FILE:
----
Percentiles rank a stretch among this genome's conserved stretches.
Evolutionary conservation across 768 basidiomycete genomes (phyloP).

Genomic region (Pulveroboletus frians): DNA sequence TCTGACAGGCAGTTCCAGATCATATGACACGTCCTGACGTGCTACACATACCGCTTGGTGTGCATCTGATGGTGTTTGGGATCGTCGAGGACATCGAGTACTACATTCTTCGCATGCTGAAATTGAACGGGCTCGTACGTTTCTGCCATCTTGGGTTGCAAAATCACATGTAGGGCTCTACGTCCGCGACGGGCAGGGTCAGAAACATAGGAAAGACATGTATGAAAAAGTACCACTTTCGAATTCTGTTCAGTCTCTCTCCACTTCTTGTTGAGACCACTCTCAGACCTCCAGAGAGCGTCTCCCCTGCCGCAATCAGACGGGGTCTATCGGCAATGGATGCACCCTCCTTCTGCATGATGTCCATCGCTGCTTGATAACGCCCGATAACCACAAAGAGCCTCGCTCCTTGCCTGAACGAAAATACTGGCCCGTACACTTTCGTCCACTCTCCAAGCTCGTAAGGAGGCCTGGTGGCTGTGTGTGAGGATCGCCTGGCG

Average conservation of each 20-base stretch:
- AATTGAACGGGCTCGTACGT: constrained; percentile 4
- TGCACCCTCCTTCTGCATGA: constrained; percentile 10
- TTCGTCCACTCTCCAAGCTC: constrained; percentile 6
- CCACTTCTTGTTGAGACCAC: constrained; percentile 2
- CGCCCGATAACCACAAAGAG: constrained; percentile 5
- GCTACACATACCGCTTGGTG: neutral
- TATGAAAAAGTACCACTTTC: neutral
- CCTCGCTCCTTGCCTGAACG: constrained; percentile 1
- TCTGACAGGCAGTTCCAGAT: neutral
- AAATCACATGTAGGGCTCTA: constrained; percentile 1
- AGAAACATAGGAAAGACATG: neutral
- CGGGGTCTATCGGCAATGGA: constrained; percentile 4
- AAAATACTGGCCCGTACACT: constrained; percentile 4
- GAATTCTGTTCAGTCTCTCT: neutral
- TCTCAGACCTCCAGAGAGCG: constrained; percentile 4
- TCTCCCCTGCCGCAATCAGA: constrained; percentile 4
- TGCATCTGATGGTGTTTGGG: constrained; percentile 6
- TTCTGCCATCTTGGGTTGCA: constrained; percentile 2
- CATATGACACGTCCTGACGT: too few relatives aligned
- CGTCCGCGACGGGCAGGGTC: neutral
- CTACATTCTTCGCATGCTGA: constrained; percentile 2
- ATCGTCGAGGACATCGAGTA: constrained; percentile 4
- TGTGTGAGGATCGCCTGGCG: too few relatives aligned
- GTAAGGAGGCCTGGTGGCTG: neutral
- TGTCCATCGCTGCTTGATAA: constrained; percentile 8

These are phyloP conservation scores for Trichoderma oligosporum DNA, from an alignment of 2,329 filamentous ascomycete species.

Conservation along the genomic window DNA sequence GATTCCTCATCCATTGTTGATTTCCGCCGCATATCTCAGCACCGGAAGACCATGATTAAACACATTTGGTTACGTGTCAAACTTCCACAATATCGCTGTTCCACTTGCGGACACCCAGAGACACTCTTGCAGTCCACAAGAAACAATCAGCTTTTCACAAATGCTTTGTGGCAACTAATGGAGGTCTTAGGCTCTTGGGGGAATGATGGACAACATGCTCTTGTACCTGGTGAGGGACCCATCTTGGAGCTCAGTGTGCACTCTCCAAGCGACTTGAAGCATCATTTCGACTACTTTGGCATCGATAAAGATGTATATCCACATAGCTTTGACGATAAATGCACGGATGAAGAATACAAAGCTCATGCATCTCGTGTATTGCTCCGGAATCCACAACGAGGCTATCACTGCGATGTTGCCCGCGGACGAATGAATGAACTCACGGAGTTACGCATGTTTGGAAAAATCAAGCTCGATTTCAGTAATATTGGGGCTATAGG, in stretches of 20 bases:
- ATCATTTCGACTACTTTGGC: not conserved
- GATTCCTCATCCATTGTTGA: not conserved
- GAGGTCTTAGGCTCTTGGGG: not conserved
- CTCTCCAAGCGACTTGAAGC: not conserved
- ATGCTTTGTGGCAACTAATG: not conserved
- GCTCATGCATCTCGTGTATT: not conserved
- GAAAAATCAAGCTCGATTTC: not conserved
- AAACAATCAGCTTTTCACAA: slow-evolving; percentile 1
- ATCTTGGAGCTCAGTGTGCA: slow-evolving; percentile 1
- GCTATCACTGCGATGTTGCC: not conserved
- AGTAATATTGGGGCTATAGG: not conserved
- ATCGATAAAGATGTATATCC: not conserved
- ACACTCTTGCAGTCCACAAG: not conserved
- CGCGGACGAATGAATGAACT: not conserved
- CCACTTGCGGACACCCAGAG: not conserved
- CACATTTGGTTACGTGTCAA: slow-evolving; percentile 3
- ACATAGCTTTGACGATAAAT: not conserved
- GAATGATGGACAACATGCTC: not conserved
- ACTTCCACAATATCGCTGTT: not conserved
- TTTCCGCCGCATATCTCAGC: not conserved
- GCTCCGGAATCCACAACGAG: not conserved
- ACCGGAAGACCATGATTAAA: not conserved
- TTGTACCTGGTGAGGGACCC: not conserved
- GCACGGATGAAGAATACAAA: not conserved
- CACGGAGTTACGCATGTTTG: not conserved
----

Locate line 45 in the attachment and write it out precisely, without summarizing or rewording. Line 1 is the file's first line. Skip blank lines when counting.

- CGCGGACGAATGAATGAACT: not conserved